At around Pi-hour on Friday afternoon we successfully launched our new website. The night before (the night of the big storm for Bay Area folks), Andres and I were out with a dear former colleague and I mentioned I was going to blog about our new branding, new website, and new name. She said, “You … Continue Reading ››
Functions are hard for students. Students seem to master various families of functions – linear, polynomial, exponential, trigonometric, and so forth. They can graph them, evaluate them, transform them, and answer a variety of questions about them. But ask even our better students a question that’s out of the ordinary and we’re likely to be taken … Continue Reading ››
As a parent and math educator, I'm always on the lookout for high-quality, fun apps that help my sons and other young people develop their understanding of math. There are a large number of math games for mobile devices and PCs being churned out, and many articles being written in popular ed tech blogs and … Continue Reading ››
In a recent blog post, Karen Coe referred to Conrad Wolfram’s opinion that programming is to mathematics what composition is to English. I’ve taught programming and written a lot of Sketchpad code, and I appreciate Wolfram’s analogy. In English class, students read books, poems, short stories, essays, and articles—but to gain a deep appreciation for … Continue Reading ››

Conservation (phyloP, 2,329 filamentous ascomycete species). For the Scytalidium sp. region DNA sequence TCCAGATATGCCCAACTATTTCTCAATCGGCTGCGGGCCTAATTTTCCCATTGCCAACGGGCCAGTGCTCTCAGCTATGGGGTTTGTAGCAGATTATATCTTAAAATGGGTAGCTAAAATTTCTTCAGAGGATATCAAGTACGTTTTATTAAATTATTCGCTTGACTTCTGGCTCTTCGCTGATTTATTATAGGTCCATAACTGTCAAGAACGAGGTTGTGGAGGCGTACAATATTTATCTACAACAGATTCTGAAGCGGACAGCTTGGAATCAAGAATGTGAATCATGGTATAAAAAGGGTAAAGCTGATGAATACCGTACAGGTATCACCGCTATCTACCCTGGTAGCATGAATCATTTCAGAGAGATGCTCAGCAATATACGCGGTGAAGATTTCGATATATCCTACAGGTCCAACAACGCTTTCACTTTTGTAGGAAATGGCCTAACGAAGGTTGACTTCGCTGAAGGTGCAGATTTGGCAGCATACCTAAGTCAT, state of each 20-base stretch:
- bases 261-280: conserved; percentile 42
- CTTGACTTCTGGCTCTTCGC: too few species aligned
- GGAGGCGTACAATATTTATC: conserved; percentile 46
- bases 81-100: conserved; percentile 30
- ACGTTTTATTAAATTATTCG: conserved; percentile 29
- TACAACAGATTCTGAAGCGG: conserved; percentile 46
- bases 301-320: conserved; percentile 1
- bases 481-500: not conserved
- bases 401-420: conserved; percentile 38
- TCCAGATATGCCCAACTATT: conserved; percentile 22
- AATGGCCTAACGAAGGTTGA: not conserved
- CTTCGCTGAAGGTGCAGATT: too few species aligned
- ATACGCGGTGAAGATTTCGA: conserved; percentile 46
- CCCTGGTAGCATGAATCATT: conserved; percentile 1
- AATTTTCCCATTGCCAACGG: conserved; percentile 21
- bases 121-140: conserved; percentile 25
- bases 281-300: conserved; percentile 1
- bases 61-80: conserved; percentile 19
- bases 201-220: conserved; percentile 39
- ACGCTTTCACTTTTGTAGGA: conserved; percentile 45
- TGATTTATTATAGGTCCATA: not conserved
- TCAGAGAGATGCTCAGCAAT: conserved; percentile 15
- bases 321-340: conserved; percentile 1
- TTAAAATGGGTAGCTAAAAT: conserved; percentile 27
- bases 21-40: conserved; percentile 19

As an author of Sketchpad activities, I like to think that I can pose good problems for students to solve. But as I visit elementary classrooms and watch students use Sketchpad, I realize that a large part of the enjoyment they derive from using our software comes from creating their own problems and sharing them … Continue Reading ››
The other week Dan Meyer sent out this tweet.
I'm not sure what Key Curriculum Press is anymore but they run a helluva math ed blog. blog.keypress.com — Dan Meyer (@ddmeyer) January 20, 2012While we appreciate the compliment (and the resulting increase in traffic), it's the first part of that sentence … Continue Reading ››
A quick quiz: How many fractions are there? This may sound like an absurd question, but in the context of elementary mathematics curricula, it makes a lot of sense. Think about it: Children encounter fractions like 1/2, 3/4, and 2/6 all the time, but do they ever see 1/100, 31/90, or 499/500? Unlikely. No brave soul … Continue Reading ››